The bystander had to take his word. He was describing a mymarid wasp, the smallest insect in the world, smaller than the period at the end of this sentence.
That was 12 years ago, and at the opposite end of the animal-size spectrum from what's happening today at the work-in-progress Natural History Museum. In the middle of its seven-year institutional upgrade, this weekend the museum opens the new Dinosaur Hall. This preview participant pronounces it "elegant."
Too often, an elegant museum is a remote museum, a lofty presence that's more lecture than entertainment. Not this creature of the Cretaceous, not this member of the Mesozoic. When a juvenile Tyrannosaurus Rex puppet the size of a Cadillac Escalade roams the rotunda grunting and rolling its creepy glass eyes, you know this Dino Hall is about the show as well as the tell. That T. Rex Jr. sprouts a black and orange shag rug circa 1977 tells you that this Dino Hall is OK with fanciful extrapolation, but draws the line at deluded trifle. The Dinosaur Hall might take what Luis Chiappe, lead curator and director of the museum's Dinosaur Institute, calls "artistic license," but we're not the Flintstones. The Dinosaur Hall is about science, and if science isn't always certain, if science takes liberties, it does so based on real, not manufactured, intelligent design.
That means re-learning stuff you thought you knew, like the confusing term "age of the dinosaur"--other animals shared quarters with dinosaurs, which walked the Earth, but didn't swim it, although some did fly over it. But not the Pterodactyl, which was a flying reptile; all dinosaurs were reptiles, but not all reptiles were dinosaurs.
Remember the Brontosaurus? Long ago scientists busted it for the International Commission on Zoological Nomenclature's version of copyright infringement--a previously named creature, the Apatosaurus, was really the source of a misnamed Bronto-bone, so now only the hopelessly uncool refer to anything Jurassic as a Brontosaurus.
We know that T. Rex could gain 1,500 pounds a year and that it was covered with a Cretaceous version of feathers that looked more like bristles (see: "shag rug" above); we know that Mamenchisaurus occupied the opposite size extreme of the mymarid wasp at nearly 70 feet long, but depicting its 30-foot-long neck in brown and tan stripes is artistic license, Chiappe explained, based on what we know about the colors of living reptiles.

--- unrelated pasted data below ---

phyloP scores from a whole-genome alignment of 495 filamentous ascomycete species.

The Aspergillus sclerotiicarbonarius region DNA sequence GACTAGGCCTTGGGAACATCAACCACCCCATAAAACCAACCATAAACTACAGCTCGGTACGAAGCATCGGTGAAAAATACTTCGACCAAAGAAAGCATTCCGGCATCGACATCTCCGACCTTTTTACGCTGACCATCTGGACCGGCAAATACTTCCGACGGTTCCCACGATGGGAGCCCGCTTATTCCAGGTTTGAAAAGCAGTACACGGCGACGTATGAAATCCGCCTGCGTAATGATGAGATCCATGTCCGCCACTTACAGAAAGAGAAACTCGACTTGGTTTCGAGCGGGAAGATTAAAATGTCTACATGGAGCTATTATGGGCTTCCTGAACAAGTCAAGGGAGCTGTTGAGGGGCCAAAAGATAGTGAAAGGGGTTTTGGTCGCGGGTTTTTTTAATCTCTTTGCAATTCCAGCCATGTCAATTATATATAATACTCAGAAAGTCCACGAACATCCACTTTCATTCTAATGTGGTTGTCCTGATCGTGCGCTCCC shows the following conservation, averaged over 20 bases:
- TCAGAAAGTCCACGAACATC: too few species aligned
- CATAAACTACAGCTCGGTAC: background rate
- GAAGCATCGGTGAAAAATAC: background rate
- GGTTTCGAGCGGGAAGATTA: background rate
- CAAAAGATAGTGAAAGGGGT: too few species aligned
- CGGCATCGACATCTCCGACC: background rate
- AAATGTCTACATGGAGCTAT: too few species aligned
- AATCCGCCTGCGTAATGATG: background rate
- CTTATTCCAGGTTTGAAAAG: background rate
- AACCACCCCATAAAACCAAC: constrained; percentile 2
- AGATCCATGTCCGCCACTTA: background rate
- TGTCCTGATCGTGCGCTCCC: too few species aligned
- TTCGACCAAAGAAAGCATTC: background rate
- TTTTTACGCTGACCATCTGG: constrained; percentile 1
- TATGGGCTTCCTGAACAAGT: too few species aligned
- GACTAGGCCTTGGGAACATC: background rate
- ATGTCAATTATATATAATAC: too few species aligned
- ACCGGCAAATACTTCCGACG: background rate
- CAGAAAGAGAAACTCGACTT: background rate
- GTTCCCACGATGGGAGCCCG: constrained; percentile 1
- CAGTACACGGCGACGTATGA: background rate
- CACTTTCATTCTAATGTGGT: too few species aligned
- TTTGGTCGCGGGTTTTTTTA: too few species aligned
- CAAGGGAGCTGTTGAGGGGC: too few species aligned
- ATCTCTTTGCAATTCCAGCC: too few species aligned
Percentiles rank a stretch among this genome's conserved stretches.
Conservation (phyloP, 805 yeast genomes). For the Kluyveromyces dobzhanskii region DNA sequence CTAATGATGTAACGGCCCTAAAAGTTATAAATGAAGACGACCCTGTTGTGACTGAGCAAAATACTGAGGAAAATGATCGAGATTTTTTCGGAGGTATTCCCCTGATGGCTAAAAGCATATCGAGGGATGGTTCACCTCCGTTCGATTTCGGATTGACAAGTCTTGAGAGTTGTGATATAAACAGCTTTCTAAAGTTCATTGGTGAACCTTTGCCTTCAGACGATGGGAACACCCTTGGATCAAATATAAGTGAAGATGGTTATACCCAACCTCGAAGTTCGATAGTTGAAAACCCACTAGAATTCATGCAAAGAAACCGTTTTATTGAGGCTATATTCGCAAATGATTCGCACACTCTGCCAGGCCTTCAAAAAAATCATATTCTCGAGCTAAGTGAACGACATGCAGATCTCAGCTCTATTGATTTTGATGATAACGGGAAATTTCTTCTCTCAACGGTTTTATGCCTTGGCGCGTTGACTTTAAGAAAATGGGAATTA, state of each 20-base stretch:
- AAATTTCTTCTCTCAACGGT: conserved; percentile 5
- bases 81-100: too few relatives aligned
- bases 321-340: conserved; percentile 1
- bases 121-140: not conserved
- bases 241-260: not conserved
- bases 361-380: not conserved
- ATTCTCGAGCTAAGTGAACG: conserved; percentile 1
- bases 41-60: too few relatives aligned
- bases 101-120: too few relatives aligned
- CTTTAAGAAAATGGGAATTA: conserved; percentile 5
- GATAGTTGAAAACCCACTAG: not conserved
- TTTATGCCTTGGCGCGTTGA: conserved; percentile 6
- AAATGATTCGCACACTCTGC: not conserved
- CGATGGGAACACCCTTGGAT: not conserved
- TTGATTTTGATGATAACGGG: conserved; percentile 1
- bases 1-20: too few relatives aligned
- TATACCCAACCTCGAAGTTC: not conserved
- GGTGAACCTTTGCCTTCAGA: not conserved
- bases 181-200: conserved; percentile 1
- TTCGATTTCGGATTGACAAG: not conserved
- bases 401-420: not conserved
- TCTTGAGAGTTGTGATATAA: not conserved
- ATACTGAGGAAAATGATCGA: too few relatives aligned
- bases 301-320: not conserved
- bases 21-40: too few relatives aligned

We know from its nasal and ear anatomy that the crested duckbill made and heard noise of low frequency, but does the grunting utterance of the T. Rex puppet truly represent that typical teen, or is it artistic fancy? Would we be surprised to learn that T. Rex was known at the local watering hole as Squeaky?
Do you even care? If not, you'll still be engaged by how the hall, with its new floor-to-ceiling windows, shines a literal as well as figurative light on its gob-smackingly huge collection of fossil specimens (300-plus), 20 articulated skeletons and the world's only display of three Tyrannosaurus Rex skeletons in various stages of growth--tall, grande and venti.
Many of the fossils from North America were discovered in Wyoming, Montana, Utah and Colorado. But there are some impressive specimens from California. Only one, however, is a dinosaur--a footprint of a bi-pedal meat-eater, name unknown, found in the Mojave Desert east of Baker--you know, where today you find the world's tallest thermometer? "It's the oldest evidence of dinosaurs in the state," Chiappe said, "and the only site with footprints."
The other California standout is Morenosaurus, a marine reptile that used to swim in the sea that covered the state and which is responsible for the paucity of dinosaur fossils here. Morenosaurus was discovered in Fresno County and now lives suspended from the gallery ceiling in all its 25-foot-long glory.
In the same gallery you'll find Fruitadens haagarorum, the smallest dinosaur ever discovered in North America, and the only such specimens found in museum captivity.
Skeletons of any size, of any critter, are ghoulishly spooky. Isn't that part of their appeal, whether you're dressing the kids as a Halloween Stegosaurus, or watching "Night at the Museum"? Against a dueling T. Rex-Triceratops backdrop at the Dinosaur Hall preview, L.A. County Supervisor Mark Ridley Thomas said, "I will not be caught in this building tonight. I am not afraid to publicly acknowledge my mortality."
Dinosaurs gave us reptiles, birds and, so far, a delicious mystery about their disappearance. We are not afraid to speculate, to be wrong, to revise, to boast. We are in the Dinosaur Hall. We are among friends. They are elegant.
Photos: Natural History Museum of Los Angeles